Montecito, Gaviota evacuation orders lifted as storm passes, no major damage reported

Montecito, Gaviota evacuation orders lifted as storm passes, no major damage reported

Montecito, Gaviota evacuation orders lifted as storm passes, no major damage reported

Santa Barbara County said the "pre-evacuation advisory" it had already issued for residents of its south coast would remain in effect for the next storm.

"I took my gloves off and I helped dig him out", she said.

Santa Barbara County spent the last five weeks clearing mud and debris from Montecito's creeks and debris basins.

Chains or snow tires were needed on stretches of Interstate 80, US 50 and USA 395.

A rainstorm is expected to bring about a third to two-thirds of an inch of rain an hour, beginning on Thursday afternoon or evening, Santa Barbara County officials said in a statement.

As a outcome, vegetation that helped anchor earth in place was burned from hillsides when torrential rains arrived a month later and sent mud and debris thundering into the town of Montecito.

Minor flooding was reported in communities below recent burn areas, including Montecito, and the National Weather Service issued a Flash Flood Warning for Thomas Fire communities around 3 a.m., which expired at 6:45 a.m.

"We had assessed the area to be safe to open to the public and unfortunately an avalanche did occur after that assessment was made", Hepburn said.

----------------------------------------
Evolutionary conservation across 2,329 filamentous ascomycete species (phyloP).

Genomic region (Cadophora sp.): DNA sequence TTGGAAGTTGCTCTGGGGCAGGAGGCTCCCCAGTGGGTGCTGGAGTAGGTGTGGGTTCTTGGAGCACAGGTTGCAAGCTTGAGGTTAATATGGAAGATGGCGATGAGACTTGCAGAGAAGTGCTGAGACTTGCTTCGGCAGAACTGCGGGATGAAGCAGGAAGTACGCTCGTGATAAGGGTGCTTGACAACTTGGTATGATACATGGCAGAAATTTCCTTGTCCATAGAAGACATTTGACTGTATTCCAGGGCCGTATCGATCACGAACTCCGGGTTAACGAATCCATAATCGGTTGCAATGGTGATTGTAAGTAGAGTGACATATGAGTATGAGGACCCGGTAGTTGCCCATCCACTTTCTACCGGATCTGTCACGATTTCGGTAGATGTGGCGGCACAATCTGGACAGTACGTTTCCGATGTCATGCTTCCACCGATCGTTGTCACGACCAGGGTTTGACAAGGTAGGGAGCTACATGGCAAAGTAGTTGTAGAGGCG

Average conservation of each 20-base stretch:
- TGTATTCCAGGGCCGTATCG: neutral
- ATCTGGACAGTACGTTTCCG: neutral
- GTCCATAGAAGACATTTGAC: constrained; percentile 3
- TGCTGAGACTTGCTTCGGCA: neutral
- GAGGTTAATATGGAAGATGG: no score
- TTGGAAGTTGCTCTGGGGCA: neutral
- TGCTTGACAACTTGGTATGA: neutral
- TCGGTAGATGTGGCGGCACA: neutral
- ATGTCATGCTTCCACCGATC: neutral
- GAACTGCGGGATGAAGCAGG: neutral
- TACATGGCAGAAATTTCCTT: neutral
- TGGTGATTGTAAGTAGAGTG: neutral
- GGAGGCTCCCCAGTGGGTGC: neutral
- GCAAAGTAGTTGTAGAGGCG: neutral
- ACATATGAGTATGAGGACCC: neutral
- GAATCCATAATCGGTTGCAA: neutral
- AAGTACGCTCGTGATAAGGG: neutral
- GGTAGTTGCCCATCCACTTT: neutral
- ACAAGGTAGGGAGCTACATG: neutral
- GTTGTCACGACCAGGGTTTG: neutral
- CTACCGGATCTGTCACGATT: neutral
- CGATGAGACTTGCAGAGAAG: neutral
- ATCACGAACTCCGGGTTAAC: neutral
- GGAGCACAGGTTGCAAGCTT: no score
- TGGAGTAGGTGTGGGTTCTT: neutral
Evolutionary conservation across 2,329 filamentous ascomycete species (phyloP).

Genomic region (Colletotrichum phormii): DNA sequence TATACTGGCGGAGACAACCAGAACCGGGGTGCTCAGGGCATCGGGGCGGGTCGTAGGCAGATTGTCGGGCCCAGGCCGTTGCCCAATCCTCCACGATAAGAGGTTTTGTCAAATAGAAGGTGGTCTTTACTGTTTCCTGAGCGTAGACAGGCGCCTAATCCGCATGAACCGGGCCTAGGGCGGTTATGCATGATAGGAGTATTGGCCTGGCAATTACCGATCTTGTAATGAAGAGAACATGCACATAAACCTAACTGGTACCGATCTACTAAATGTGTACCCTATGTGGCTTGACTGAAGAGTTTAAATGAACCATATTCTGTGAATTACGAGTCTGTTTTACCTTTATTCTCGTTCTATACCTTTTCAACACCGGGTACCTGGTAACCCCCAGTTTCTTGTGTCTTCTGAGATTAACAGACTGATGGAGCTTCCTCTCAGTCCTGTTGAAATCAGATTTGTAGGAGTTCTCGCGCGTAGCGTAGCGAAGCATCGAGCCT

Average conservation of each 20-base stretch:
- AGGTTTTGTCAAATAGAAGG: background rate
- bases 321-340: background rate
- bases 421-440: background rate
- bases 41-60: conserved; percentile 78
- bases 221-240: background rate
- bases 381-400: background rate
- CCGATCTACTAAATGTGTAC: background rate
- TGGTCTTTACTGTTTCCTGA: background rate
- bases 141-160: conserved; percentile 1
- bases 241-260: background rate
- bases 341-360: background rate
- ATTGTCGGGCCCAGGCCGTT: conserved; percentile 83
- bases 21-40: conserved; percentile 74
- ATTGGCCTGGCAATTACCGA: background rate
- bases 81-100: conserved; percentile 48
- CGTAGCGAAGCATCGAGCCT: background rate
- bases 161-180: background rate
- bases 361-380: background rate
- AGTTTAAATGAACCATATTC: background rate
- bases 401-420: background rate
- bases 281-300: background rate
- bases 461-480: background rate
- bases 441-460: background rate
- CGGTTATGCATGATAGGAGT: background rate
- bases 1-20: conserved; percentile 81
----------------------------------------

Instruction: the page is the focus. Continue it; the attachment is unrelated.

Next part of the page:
Residents of coastal Southern California neighbourhoods are under evacuation orders ahead of a powerful winter storm sweeping in after bringing heavy snow and whiteout conditions to northern mountains.

A blizzard warning has expired but the National Weather Service says whiteout conditions are still possible around Lake Tahoe where 3 feet of snow (90 centimetres ) already has fallen and winds gusting to almost 150 miles per hour (240 kph) shut down Interstate 80.

Other rainfall totals around the area in hundredths of an inch were 0.30 in Santa Maria, 0.40 in Orcutt, 0.35 in Guadalupe, 0.55 at Twitchell Reservoir, 0.35 in Casmalia, 0.45 in Los Alamos, 0.45 in Buellton, 0.44 in Solvang, 0.31 in Santa Ynez, 0.28 in Los Olivos and 0.20 in Cuyama.

"Because of your cooperation we were able to get through this together", said Santa Barbara County Sheriff Bill Brown.

Mud and debris on the Highway 101 on ramp, near Montecito, Santa Barbara, January 2018.

The order encompasses Montecito, where a January 9 storm triggered flash floods that destroyed or damaged hundreds of homes.

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